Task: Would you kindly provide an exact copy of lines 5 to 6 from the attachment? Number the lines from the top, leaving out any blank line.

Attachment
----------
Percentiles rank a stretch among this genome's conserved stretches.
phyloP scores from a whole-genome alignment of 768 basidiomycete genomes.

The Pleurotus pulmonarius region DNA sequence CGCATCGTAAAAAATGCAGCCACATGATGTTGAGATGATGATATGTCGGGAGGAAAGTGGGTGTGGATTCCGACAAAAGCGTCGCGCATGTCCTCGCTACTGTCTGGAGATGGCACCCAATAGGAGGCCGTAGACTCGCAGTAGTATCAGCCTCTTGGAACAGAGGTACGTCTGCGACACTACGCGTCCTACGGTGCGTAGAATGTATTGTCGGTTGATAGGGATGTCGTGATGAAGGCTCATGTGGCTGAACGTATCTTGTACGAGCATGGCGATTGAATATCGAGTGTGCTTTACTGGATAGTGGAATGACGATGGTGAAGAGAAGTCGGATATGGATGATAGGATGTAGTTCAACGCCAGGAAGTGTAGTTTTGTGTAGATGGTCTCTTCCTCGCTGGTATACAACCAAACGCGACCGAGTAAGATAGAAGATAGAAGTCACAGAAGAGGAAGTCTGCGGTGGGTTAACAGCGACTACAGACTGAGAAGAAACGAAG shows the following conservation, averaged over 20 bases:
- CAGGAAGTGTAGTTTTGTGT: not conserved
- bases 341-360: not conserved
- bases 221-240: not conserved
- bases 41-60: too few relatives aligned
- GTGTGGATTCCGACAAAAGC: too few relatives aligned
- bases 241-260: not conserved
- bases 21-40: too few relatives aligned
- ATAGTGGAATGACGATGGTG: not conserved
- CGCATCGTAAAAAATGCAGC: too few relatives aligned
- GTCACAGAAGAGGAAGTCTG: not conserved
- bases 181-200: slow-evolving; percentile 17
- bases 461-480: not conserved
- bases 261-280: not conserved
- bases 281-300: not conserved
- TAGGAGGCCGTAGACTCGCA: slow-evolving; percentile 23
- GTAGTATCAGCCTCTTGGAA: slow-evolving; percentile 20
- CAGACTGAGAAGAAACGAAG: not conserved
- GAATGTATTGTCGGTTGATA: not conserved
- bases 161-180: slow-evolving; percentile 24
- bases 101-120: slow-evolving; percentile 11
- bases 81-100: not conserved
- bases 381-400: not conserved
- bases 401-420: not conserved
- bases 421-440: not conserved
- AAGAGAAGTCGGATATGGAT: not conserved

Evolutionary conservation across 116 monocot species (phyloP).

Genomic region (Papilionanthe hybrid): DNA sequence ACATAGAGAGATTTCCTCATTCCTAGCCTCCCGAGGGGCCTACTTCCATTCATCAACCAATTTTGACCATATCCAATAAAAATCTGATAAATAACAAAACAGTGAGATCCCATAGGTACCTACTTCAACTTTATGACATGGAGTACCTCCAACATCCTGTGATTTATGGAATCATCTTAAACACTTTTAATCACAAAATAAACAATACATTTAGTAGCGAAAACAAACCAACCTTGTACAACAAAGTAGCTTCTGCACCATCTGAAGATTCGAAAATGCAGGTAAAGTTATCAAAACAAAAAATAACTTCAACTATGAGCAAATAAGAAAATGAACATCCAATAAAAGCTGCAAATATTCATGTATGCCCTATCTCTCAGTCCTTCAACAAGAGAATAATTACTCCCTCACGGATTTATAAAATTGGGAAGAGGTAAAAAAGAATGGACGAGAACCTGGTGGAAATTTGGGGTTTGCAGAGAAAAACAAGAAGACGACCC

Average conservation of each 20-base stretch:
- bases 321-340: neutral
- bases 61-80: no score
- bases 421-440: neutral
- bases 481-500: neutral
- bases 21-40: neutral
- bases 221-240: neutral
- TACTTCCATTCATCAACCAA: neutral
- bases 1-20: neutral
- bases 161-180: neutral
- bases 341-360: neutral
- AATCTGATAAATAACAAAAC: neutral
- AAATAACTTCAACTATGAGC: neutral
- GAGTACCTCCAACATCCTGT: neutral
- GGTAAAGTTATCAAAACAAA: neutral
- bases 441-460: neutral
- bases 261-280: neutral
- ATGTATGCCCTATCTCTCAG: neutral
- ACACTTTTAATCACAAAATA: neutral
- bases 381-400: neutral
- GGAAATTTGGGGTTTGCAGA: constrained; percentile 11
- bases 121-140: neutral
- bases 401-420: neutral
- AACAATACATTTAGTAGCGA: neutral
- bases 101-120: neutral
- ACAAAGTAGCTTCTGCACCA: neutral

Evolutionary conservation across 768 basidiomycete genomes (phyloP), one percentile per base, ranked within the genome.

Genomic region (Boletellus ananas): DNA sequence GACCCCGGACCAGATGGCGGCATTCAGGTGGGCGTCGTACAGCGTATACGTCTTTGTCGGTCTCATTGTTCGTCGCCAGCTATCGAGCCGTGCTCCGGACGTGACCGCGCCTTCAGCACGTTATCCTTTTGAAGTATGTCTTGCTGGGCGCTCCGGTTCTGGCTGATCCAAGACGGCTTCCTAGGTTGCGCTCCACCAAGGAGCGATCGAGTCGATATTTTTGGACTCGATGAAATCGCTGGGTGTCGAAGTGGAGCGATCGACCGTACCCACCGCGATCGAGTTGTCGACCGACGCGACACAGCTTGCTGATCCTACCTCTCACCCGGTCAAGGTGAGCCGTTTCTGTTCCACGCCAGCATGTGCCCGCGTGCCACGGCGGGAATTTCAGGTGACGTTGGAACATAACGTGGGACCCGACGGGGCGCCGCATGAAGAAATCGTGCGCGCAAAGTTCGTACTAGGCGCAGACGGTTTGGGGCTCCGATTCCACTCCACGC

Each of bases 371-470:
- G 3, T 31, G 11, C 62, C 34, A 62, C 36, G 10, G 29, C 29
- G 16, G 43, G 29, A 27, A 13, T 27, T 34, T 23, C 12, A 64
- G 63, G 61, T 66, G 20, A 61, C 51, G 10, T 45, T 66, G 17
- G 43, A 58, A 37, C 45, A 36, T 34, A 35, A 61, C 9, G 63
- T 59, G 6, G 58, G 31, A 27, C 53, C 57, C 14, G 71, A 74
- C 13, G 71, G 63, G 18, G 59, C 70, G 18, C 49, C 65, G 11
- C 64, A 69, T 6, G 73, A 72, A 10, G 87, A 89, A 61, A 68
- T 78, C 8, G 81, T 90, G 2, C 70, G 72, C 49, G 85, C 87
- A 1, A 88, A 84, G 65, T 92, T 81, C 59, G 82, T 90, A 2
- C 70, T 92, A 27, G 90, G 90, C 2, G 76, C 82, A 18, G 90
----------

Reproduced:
- bases 341-360: not conserved
- bases 221-240: not conserved